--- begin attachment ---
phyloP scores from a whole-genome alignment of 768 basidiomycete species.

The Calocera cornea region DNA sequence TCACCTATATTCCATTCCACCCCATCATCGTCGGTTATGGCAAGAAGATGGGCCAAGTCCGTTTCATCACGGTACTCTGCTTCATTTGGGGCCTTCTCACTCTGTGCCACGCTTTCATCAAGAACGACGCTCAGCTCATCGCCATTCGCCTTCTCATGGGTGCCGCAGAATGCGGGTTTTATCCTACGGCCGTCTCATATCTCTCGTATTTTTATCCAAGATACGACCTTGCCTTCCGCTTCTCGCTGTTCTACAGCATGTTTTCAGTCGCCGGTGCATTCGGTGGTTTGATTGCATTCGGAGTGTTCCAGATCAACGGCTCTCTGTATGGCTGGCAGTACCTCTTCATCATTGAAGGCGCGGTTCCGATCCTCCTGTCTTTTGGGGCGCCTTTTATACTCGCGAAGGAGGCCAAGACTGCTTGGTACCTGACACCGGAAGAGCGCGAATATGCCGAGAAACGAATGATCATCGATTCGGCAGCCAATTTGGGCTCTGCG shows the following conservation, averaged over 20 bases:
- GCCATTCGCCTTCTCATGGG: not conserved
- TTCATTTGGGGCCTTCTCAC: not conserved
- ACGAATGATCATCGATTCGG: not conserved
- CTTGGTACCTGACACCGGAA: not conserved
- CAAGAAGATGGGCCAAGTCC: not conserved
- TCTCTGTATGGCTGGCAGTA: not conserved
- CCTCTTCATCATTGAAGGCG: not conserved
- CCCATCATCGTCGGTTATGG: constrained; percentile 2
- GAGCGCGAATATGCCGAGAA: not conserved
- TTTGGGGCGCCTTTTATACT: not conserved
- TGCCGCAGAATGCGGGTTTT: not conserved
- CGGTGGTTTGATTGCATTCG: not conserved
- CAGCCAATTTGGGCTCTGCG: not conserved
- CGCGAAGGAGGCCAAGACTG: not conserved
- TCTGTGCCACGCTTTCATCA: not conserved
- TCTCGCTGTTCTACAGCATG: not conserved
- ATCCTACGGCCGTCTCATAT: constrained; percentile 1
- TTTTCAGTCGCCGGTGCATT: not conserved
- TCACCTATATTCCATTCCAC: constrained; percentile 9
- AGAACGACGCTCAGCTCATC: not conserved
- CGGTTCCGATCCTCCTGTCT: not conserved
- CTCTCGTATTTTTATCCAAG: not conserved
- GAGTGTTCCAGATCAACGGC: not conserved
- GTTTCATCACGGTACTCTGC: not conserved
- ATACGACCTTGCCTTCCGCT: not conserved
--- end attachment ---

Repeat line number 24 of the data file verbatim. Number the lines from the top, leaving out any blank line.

- CTCTCGTATTTTTATCCAAG: not conserved